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Equal pay and Compensation Discrimination

All employees in the United States have a federally-protected right to equal pay, and rights against any form of pay discrimination. This applies to all forms of monetary compensation for work, including “salary, overtime pay, bonuses, stock options, profit sharing and bonus plans, life insurance, vacation and holiday pay, cleaning or gasoline allowances, hotel accommodations, reimbursement for travel expenses and benefits.”

These rights stem mostly from the Equal Pay Act of 1963, which requires that men and women be given equal pay for equal work conducted in the same place of employment, so long as the job content and responsibilities are “substantially equal.” This protection does not hinge on what title an employee has attached to their employment, but rather what duties they perform while at work.

There are five main factors that determine the level of pay that an employee should receive.


The level of skill required to perform a job is measured by factors such as the amount of experience an employee has in the field they are working in, their level of ability in performing the job, the amount of education they have at their disposal to perform the job responsibilities and the amount of training that is required for the employee to be able to perform their job.

This factor applies to the amount of skill required to perform the job, NOT the amount of skill that the individual employee already possesses. What this means is that two separate employees working a similar job could be considered as working equal jobs, even if only one of the employees holds a doctorate degree, because such a high-level degree may not actually be required to perform that job.


Effort applies to the amount of physical and mental work required to perform any given job. For example, a construction architect may not have to perform the same physical duties as a general contractor, but the architect could potentially require a higher degree of mental effort to perform the job.

In jobs that are similar, such as workers on a line at a fast food restaurant, the manager may perform similar tasks as a fry cook, such as working the grill and cleaning up, but the manager has additional, mentally-taxing responsibilities, and so it is not against the law to pay a manager more. It would be a violation, however, to pay two fry cooks different wages for the same work.


Some jobs may have similar tasks involved, but some positions in that job may have added responsibilities. For example, two librarians may have similar daily tasks, but one librarian may be wholly responsible for dealing with customer complaints or technical difficulties involving the computers. In this scenario, the librarian with the additional responsibilities could legally be paid more.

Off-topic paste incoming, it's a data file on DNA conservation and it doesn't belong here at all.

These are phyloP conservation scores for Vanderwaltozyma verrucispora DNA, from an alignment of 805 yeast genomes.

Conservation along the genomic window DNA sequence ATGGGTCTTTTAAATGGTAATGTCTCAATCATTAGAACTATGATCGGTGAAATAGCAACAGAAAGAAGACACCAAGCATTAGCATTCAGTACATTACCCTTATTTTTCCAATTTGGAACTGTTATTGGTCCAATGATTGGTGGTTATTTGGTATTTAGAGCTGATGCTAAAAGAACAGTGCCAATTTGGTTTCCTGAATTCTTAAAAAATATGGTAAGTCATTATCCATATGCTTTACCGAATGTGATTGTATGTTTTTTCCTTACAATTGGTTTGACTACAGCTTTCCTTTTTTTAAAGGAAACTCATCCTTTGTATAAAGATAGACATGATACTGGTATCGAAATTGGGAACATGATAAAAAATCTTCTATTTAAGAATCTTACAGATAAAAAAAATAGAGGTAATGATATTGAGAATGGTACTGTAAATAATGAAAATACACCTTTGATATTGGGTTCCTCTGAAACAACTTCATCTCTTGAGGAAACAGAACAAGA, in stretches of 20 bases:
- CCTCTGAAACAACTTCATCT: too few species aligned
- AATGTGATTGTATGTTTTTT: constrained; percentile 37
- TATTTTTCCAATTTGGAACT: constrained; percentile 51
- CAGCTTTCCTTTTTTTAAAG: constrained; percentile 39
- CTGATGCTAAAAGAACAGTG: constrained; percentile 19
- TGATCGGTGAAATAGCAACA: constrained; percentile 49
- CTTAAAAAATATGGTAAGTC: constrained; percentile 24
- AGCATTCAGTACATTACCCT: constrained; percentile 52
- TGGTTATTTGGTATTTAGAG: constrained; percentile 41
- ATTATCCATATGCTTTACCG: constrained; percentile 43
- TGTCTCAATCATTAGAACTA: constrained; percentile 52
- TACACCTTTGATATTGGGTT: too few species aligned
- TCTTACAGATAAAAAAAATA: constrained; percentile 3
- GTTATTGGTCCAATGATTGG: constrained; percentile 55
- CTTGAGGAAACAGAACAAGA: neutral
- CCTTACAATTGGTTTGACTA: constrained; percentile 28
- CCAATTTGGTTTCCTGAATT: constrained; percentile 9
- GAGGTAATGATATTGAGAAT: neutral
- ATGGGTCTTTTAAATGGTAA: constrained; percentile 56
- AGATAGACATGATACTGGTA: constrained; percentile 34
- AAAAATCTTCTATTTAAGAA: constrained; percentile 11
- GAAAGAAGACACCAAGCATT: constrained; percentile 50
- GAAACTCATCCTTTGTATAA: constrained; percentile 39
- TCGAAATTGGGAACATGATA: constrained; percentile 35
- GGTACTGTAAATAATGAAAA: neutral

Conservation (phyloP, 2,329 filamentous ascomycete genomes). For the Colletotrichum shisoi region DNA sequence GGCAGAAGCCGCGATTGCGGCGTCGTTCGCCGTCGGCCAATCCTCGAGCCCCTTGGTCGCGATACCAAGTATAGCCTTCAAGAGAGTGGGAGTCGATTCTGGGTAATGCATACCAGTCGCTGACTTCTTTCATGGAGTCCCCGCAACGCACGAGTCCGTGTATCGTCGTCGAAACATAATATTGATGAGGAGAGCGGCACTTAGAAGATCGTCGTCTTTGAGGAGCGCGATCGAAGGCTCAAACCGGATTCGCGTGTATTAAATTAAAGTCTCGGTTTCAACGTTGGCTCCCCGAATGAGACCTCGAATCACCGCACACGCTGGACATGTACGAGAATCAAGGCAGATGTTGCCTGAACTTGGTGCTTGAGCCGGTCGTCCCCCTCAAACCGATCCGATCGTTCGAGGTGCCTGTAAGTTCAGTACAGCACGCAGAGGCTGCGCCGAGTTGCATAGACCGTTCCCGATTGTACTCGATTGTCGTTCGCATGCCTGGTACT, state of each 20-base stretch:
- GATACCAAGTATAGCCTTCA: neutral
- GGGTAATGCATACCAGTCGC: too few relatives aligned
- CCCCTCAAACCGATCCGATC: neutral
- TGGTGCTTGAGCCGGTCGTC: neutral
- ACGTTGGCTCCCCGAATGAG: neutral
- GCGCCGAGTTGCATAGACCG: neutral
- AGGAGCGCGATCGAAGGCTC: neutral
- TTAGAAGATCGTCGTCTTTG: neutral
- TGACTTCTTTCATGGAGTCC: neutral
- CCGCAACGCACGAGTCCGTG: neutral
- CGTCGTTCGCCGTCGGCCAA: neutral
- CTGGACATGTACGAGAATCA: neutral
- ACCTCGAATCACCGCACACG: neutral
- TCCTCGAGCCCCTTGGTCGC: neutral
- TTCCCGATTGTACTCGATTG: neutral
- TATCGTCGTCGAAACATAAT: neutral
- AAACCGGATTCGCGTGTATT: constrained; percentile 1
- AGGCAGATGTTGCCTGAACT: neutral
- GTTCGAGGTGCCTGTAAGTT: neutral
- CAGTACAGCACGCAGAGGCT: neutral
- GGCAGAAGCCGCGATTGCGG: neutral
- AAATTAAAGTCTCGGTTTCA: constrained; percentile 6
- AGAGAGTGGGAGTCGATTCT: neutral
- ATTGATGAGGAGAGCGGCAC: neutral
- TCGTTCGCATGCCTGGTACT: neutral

Work conditions

Employees may perform similar tasks, but be forced to work in different conditions. For instance, a telephone line worker fixing wires in Kodiak, Alaska may be paid more than a line worker fixing lines in the sunny conditions of San Francisco, California.


If a place of employment is a franchise, with many different individual establishments (places of employments), then the wages may be individually set for each of these unique establishment depending on a variety of factors. Therefore, a worker in a franchise store in Colorado may be paid differently than a worker performing that same job in Thailand.

Additional factors

Pay may be legally differed amongst employees based on the conditions of seniority, merit of work accomplished, quantity or quality of production or various other factors that do not involve gender. These are known as “affirmative defenses” and must be proven by the employer in order to be utilized.

In all other cases, pay discrimination is against the law

Employees may not have their pay reduced in order to correct a wage error on the part of the employer. Instead, any employees of lower salary must have their pay increased to account for this error.

If you feel as though you have been victimized by an employer who is engaging in unfair payment practices, whether it is due to your gender or any other factor, you have a legitimate case for legal action. The legal professionals at Altman & Altman LLP are prepared to litigate such cases and have 40 years of experience helping workers of all professions stand up for their rights.

Call our law offices for a free consultation today at 617.492.3000 or toll-free at 800.481.6199. We are available 24/7.

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